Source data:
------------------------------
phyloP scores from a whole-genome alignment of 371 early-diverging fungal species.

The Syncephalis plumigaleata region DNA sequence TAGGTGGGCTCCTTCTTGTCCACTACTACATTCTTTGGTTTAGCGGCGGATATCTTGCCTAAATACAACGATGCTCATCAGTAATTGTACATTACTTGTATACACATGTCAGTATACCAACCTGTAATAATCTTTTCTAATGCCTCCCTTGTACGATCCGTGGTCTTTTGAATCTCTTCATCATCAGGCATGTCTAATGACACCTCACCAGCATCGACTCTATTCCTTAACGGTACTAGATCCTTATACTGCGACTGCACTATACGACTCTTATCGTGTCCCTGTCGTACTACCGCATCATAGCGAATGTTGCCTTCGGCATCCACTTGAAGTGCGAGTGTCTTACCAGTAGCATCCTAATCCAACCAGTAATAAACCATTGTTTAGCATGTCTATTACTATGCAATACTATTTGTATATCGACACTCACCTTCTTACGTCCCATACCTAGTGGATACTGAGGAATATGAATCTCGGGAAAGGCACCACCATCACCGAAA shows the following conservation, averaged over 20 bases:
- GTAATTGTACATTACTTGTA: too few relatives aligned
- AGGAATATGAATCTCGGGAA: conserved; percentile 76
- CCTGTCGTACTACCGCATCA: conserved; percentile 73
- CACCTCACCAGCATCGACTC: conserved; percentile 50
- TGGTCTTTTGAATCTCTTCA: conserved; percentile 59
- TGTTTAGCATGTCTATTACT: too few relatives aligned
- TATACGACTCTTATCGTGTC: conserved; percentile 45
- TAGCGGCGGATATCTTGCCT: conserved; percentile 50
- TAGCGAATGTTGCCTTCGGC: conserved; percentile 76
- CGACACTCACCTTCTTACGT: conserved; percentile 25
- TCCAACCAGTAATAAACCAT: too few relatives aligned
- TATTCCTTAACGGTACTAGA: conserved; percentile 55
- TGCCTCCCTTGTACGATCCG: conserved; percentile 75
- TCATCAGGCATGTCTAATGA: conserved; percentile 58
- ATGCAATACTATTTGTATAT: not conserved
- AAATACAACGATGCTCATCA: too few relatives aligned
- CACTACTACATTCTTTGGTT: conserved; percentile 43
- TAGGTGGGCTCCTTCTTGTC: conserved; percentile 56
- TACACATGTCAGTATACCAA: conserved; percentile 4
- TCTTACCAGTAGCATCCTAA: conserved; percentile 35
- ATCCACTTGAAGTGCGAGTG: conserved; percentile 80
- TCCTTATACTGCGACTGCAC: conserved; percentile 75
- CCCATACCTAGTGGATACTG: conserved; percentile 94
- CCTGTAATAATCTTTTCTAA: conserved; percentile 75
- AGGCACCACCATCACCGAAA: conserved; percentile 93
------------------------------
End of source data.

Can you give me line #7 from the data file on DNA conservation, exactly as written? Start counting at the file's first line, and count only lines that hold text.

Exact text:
- TGGTCTTTTGAATCTCTTCA: conserved; percentile 59